Leaving him, I was a deer –

A shy thing, wild, fearful of shadows,

Wary of sudden sound or movement.

I healed myself in the green places,

Learned my own body as a thing

Of strength and speed and beauty.

I ran. Away, at first, running from fear,

Then into myself. I ran from weakness

Into something else. A sense of being –

Back into womanhood.

Another myth-based poem for Anmol at dVerse. Irish this time – Sadhbh, wife of Fionn MacCool. The story is that the great Fionn was out hunting, and started following a doe. His dogs wouldn’t harm her, and Fionn was intrigued. He took the doe home, where she changed into a beautiful girl, Sadhbh. She’d been transformed into a deer by an evil magician. Fionn wooed and married her. Some time later, he went off warring and raiding. He appeared back, and Sadhbh ran to greet him – in fact, it was the evil magician in disguise. Sadhbh was changed back into a deer. Fionn searched the forest for her, but never found her again.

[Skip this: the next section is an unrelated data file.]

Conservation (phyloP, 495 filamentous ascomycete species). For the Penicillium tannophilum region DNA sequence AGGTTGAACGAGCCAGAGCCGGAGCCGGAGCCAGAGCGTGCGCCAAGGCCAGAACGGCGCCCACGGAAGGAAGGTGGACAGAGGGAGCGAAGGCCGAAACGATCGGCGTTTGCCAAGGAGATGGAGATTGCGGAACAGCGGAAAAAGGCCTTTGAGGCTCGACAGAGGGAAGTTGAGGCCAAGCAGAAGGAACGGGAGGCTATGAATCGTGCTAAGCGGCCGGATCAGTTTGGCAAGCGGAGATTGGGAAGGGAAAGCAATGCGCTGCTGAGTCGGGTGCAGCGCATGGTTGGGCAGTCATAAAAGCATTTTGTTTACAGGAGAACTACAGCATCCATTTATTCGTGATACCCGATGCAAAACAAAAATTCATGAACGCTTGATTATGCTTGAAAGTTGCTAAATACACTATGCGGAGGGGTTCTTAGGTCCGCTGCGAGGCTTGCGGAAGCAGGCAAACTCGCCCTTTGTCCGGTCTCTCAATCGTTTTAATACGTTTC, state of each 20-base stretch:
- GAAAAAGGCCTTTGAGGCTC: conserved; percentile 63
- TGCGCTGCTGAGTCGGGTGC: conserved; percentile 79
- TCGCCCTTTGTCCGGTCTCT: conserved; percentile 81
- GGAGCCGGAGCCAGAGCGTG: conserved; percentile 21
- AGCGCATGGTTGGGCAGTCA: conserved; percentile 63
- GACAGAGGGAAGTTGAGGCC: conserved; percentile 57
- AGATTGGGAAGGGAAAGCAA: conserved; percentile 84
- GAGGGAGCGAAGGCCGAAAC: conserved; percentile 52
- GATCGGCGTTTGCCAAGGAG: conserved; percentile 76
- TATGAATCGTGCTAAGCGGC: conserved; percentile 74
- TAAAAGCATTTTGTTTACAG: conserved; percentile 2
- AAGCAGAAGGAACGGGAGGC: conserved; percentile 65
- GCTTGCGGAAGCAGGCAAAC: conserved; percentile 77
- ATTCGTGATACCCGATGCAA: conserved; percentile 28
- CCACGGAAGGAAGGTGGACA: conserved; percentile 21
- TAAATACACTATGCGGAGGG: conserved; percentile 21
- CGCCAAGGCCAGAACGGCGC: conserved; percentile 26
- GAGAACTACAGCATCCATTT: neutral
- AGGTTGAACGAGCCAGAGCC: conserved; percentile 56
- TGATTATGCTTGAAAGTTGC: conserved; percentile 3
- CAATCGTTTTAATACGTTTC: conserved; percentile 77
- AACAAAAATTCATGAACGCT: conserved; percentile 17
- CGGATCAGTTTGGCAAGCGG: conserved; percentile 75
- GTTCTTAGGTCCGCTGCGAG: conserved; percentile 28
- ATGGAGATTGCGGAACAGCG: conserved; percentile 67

It’s a typical Irish myth – not much explanation, and part of a larger myth cycle. It’s so sad. Poor Sadhbh hasn’t a huge amount of volition in it all, but I think there’s just enough space there to imagine her inner world, and her voice, and maybe there was some freedom in being a deer? Irish women were generally more empowered in early times than most European woment seem to have been.

This is a big explanation for quite a small poem. Sorry about that.

11 thoughts on “Deer

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